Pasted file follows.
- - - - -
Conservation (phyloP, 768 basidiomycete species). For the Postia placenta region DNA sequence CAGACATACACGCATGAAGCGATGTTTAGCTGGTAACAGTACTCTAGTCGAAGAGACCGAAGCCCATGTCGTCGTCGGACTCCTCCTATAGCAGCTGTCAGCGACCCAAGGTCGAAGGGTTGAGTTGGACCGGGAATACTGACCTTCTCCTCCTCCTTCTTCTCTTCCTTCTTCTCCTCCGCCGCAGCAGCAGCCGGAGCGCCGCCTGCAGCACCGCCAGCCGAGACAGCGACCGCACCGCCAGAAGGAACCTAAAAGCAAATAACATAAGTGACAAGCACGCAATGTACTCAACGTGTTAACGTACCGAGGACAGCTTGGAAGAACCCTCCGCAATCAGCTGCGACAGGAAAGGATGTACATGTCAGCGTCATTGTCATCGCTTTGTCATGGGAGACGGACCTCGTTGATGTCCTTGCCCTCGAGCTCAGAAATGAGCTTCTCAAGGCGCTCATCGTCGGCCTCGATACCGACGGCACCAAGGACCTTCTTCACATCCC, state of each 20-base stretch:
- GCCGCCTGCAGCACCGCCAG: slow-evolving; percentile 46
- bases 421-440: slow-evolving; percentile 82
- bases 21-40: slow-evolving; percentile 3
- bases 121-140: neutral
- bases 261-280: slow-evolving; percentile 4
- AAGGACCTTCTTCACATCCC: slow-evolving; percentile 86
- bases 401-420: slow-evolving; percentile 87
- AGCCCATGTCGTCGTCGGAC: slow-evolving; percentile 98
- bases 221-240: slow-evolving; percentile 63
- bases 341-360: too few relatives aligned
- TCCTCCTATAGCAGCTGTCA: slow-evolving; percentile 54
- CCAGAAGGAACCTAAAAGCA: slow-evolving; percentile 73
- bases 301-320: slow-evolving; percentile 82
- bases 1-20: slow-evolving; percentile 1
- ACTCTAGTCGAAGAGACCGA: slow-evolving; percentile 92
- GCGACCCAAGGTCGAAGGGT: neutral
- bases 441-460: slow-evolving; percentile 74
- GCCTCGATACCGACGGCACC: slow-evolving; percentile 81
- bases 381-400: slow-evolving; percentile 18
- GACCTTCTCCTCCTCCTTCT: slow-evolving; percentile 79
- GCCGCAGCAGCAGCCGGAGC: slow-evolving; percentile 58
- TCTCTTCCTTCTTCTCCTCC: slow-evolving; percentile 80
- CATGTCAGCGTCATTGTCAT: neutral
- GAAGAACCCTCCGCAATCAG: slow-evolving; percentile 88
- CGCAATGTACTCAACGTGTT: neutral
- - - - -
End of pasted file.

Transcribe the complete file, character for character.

Conservation (phyloP, 768 basidiomycete species). For the Postia placenta region DNA sequence CAGACATACACGCATGAAGCGATGTTTAGCTGGTAACAGTACTCTAGTCGAAGAGACCGAAGCCCATGTCGTCGTCGGACTCCTCCTATAGCAGCTGTCAGCGACCCAAGGTCGAAGGGTTGAGTTGGACCGGGAATACTGACCTTCTCCTCCTCCTTCTTCTCTTCCTTCTTCTCCTCCGCCGCAGCAGCAGCCGGAGCGCCGCCTGCAGCACCGCCAGCCGAGACAGCGACCGCACCGCCAGAAGGAACCTAAAAGCAAATAACATAAGTGACAAGCACGCAATGTACTCAACGTGTTAACGTACCGAGGACAGCTTGGAAGAACCCTCCGCAATCAGCTGCGACAGGAAAGGATGTACATGTCAGCGTCATTGTCATCGCTTTGTCATGGGAGACGGACCTCGTTGATGTCCTTGCCCTCGAGCTCAGAAATGAGCTTCTCAAGGCGCTCATCGTCGGCCTCGATACCGACGGCACCAAGGACCTTCTTCACATCCC, state of each 20-base stretch:
- GCCGCCTGCAGCACCGCCAG: slow-evolving; percentile 46
- bases 421-440: slow-evolving; percentile 82
- bases 21-40: slow-evolving; percentile 3
- bases 121-140: neutral
- bases 261-280: slow-evolving; percentile 4
- AAGGACCTTCTTCACATCCC: slow-evolving; percentile 86
- bases 401-420: slow-evolving; percentile 87
- AGCCCATGTCGTCGTCGGAC: slow-evolving; percentile 98
- bases 221-240: slow-evolving; percentile 63
- bases 341-360: too few relatives aligned
- TCCTCCTATAGCAGCTGTCA: slow-evolving; percentile 54
- CCAGAAGGAACCTAAAAGCA: slow-evolving; percentile 73
- bases 301-320: slow-evolving; percentile 82
- bases 1-20: slow-evolving; percentile 1
- ACTCTAGTCGAAGAGACCGA: slow-evolving; percentile 92
- GCGACCCAAGGTCGAAGGGT: neutral
- bases 441-460: slow-evolving; percentile 74
- GCCTCGATACCGACGGCACC: slow-evolving; percentile 81
- bases 381-400: slow-evolving; percentile 18
- GACCTTCTCCTCCTCCTTCT: slow-evolving; percentile 79
- GCCGCAGCAGCAGCCGGAGC: slow-evolving; percentile 58
- TCTCTTCCTTCTTCTCCTCC: slow-evolving; percentile 80
- CATGTCAGCGTCATTGTCAT: neutral
- GAAGAACCCTCCGCAATCAG: slow-evolving; percentile 88
- CGCAATGTACTCAACGTGTT: neutral